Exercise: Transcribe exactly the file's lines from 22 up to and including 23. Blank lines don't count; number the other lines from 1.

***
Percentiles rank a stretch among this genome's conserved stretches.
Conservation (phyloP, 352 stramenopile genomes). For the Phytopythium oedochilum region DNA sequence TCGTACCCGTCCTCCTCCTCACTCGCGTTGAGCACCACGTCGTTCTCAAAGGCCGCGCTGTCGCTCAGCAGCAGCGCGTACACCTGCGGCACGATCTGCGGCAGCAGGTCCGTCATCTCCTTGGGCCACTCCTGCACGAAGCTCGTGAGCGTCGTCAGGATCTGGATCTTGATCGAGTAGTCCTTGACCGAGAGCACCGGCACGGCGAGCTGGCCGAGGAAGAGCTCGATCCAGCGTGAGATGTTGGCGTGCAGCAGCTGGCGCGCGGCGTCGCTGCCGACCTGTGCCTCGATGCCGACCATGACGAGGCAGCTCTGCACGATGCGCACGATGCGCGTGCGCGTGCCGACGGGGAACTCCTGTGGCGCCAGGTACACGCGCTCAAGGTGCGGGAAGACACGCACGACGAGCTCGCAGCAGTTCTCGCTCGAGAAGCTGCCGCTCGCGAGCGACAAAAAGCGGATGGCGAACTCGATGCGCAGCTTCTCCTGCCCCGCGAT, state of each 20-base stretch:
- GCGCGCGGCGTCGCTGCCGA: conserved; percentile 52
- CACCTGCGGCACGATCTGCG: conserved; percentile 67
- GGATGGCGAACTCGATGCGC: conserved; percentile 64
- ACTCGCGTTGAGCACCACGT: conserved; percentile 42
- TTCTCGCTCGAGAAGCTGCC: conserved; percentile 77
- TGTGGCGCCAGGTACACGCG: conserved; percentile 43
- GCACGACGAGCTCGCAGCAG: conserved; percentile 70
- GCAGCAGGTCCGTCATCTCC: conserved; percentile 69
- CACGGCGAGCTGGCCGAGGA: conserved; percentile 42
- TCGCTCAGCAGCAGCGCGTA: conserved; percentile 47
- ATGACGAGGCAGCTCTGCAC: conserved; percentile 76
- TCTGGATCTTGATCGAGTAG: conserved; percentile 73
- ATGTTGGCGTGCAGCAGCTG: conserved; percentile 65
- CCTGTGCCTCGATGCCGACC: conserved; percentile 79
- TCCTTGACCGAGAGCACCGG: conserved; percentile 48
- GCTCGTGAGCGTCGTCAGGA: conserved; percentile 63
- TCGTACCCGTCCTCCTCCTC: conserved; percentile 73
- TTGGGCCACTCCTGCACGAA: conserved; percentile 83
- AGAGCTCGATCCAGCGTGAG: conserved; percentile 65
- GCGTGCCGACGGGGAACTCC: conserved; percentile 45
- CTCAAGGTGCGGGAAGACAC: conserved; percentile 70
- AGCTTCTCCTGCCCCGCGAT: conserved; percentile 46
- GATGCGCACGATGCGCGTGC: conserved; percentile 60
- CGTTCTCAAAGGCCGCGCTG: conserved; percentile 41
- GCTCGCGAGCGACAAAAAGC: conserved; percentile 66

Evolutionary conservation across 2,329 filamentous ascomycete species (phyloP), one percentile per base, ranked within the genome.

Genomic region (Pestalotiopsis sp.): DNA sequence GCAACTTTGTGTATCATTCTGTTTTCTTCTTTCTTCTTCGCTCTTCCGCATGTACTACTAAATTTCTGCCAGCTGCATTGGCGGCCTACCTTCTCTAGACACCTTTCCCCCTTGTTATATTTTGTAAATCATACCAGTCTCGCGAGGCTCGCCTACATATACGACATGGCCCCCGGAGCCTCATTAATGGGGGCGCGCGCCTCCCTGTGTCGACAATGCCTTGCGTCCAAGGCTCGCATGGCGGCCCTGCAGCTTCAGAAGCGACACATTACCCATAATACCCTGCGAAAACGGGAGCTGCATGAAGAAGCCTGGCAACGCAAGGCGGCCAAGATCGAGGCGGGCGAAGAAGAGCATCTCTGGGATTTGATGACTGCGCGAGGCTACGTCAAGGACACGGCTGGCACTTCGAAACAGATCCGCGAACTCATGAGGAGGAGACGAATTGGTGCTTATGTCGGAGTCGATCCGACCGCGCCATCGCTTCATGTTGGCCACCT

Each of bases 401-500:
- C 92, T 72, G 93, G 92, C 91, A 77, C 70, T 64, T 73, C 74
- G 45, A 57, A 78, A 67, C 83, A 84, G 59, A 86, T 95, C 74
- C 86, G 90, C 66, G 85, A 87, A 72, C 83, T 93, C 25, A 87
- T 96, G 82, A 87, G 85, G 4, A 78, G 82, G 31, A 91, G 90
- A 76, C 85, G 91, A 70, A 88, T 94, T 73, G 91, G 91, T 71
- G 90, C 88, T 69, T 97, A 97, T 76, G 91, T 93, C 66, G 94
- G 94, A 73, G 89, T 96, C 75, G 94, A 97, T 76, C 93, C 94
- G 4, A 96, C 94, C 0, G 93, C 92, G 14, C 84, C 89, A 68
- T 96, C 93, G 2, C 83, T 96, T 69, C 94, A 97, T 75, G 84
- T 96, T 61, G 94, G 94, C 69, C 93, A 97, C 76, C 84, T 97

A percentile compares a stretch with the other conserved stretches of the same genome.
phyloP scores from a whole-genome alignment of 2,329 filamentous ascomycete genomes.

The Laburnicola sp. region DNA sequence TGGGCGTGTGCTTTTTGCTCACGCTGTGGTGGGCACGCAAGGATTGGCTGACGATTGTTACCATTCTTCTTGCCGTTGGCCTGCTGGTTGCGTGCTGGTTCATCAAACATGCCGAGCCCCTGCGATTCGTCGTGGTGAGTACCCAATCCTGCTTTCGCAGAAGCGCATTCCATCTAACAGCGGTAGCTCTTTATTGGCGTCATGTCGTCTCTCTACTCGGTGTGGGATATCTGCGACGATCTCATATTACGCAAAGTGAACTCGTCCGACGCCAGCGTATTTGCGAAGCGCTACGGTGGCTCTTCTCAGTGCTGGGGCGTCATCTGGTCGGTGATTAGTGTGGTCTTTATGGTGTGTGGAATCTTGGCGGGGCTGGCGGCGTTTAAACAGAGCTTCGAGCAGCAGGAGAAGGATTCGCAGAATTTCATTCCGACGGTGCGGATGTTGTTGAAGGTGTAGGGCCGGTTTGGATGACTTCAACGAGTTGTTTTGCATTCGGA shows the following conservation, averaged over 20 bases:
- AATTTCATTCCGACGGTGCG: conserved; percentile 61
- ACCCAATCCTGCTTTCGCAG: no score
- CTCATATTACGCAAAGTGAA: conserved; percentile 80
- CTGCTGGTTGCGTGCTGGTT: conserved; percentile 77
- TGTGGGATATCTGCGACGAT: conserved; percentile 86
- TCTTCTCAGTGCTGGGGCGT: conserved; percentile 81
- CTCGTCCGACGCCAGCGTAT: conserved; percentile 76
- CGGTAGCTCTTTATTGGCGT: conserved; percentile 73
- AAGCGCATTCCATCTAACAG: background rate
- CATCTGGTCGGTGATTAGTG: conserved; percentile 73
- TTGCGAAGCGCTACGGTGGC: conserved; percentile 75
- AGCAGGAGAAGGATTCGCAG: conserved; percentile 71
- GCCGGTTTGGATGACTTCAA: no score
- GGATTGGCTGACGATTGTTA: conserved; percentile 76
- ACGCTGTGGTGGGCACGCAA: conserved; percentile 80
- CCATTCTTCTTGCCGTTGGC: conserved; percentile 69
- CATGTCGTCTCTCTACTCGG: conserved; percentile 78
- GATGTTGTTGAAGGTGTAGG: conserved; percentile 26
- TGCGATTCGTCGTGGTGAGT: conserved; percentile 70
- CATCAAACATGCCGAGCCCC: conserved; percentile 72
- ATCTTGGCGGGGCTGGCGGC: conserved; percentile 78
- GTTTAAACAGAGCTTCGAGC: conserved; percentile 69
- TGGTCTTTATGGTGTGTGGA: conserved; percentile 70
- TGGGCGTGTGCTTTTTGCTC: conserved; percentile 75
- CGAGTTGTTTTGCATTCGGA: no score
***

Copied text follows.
- GCGTGCCGACGGGGAACTCC: conserved; percentile 45
- CTCAAGGTGCGGGAAGACAC: conserved; percentile 70